Carrying too high of a credit card balance is problematic for a couple of reasons. First, the higher your balance is, the more money you stand to lose to interest. Having too high a balance can also result in a higher credit utilization ratio, which could, in turn, bring down your credit score. That's why it's important to aim for a manageable amount of credit card debt -- or, ideally, no unpaid balance at all.
But if you do have a pile of credit card debt, you're far from alone. The average credit card balance in the U.S. is $6,194, according to recent research by The Ascent. Still, that average credit card balance doesn't tell the whole story.
While $6,194 may be the average credit card debt in the U.S., the majority of people owe less than that amount. A good 52.1% of Americans owe $2,500 or less on their credit cards, and 15.5% owe between $2,500 and $5,000. Only 17.9% of Americans owe $10,000 or more on credit cards. But thanks to some larger balances, the average credit card balance works out to $6,194.
Now that you know what the average credit card balance looks like, the question is: How do you compare? And does it really matter?
The answer to that second question should really be no.
Even if you're only carrying a $5,000 credit card balance, that's still $5,000 you're racking up interest charges against day after day (and the higher your interest rate, the worse the damage). And it's $5,000 that is weighing down your credit score. As such, it almost doesn't matter if you compare your balance to the average credit card balance; what you should instead focus your energy on is paying off the debt you've accrued.
How do you do that? First, cut back on spending to free up some money for debt payoff purposes. You can also try getting a second job to give yourself more money to work with. Or, try a combination of both.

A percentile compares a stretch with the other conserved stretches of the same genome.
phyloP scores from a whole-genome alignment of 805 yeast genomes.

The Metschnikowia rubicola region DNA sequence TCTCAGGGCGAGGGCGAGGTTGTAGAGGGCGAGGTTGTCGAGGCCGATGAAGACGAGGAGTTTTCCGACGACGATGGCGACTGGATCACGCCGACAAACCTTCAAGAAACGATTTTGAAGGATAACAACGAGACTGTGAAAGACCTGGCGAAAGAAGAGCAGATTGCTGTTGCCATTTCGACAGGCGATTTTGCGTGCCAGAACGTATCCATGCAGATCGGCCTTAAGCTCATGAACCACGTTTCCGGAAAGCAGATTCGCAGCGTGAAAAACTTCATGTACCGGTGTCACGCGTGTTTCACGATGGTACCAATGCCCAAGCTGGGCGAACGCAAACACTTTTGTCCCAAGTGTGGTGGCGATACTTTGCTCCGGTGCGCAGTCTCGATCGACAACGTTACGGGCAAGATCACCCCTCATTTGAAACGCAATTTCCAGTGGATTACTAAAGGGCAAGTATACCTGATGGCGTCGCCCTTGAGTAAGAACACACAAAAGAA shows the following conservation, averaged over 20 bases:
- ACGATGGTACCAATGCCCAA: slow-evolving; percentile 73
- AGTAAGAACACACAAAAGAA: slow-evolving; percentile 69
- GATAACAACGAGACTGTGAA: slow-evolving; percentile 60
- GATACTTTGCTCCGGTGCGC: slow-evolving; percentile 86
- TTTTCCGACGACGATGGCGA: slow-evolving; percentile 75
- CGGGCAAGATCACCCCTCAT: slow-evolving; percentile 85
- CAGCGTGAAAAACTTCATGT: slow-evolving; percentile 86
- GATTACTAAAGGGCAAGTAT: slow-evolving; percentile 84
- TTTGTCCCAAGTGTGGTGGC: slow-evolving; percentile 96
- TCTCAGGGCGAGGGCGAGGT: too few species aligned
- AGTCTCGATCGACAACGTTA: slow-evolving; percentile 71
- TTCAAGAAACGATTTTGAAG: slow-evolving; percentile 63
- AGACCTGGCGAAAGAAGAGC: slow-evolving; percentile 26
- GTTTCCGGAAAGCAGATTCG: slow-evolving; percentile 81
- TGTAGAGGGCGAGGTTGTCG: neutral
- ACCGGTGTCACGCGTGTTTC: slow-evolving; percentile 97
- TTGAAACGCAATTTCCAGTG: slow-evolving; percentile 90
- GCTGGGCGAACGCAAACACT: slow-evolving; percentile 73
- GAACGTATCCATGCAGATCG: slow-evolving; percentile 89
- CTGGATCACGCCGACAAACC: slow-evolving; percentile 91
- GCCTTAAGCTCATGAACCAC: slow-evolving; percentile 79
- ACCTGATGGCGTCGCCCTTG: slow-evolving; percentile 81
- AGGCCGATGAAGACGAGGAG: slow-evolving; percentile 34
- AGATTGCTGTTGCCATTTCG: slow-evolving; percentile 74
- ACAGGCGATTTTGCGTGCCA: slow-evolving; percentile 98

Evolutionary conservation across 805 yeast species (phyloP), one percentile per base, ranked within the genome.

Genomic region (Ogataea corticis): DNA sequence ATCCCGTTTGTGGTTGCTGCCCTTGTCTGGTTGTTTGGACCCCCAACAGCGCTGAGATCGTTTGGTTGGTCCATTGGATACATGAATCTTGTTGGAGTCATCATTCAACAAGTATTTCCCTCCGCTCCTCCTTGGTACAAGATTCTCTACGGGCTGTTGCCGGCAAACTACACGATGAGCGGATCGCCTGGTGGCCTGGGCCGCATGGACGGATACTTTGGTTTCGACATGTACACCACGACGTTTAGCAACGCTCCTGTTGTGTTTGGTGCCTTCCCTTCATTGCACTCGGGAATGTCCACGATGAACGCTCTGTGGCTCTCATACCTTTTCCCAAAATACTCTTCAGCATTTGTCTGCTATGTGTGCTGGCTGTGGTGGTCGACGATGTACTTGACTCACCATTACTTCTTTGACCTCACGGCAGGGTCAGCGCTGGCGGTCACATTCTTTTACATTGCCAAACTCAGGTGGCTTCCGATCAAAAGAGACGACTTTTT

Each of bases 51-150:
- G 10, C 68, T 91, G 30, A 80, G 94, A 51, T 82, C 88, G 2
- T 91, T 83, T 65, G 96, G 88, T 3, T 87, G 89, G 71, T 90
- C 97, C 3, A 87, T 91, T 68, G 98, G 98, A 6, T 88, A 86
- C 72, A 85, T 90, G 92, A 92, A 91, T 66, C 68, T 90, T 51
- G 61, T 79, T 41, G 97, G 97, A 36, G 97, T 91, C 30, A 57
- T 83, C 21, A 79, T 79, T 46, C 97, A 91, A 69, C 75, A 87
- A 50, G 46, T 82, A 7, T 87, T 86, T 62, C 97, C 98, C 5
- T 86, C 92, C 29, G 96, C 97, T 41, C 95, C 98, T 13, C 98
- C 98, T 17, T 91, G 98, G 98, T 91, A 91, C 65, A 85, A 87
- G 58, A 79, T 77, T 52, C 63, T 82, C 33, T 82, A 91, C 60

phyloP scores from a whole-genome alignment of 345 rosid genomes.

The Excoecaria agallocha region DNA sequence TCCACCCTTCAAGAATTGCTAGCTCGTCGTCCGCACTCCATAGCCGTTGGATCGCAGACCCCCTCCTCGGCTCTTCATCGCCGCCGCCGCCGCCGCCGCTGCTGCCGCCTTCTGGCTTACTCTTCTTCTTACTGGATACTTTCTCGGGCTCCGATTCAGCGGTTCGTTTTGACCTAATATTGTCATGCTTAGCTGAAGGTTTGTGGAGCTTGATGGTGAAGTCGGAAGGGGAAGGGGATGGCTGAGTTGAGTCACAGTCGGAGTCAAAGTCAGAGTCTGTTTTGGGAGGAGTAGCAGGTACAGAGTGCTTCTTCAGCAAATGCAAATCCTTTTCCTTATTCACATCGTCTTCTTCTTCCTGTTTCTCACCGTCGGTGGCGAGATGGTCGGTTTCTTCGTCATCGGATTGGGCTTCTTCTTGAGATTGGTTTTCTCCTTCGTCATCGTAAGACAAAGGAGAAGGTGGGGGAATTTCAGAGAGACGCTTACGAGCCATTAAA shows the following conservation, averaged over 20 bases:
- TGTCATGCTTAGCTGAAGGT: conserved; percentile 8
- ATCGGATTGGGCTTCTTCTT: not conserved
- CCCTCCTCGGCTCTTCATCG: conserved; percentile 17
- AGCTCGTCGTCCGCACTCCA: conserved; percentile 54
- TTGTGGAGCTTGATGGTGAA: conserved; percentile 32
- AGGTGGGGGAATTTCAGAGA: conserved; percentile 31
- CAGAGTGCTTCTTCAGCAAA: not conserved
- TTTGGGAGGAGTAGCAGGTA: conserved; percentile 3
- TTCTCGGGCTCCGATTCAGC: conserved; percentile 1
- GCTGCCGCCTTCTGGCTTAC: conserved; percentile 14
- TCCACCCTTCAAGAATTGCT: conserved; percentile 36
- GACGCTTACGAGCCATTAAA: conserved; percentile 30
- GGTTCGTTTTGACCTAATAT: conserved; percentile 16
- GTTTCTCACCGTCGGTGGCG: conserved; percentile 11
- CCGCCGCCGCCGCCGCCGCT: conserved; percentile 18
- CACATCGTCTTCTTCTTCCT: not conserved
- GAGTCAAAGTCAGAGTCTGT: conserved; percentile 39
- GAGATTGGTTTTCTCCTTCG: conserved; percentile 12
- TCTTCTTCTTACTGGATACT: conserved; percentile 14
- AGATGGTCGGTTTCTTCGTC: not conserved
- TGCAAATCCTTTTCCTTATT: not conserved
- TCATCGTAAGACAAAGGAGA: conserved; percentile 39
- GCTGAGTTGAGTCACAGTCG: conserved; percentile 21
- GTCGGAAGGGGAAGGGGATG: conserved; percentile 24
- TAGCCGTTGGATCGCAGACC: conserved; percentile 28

From there, take a look at your credit card debt and see how it's spread out. Are you carrying a balance on multiple cards or on a single card? If you're dealing with one card only, your next step is simple: Work on chipping away at that card until your outstanding balance is paid off. If you're carrying a balance on more than one card, start by paying off the one with the highest interest rate, and work your way downward from there.
You can also try moving your different balances onto a single card via a balance transfer -- ideally, a balance transfer card with a 0% introductory APR -- and paying that one card off as your financial situation allows. Or look into other forms of debt consolidation to see if you can reduce the interest you're paying and make life easier with just one monthly payment.
The sooner you get rid of your credit card debt, the more financially healthy you'll be. It may be a comfort to know that you owe less than the average credit card balance. But your ultimate goal should be to shake that debt entirely -- and stop throwing away money on interest when you could put it to much better use.
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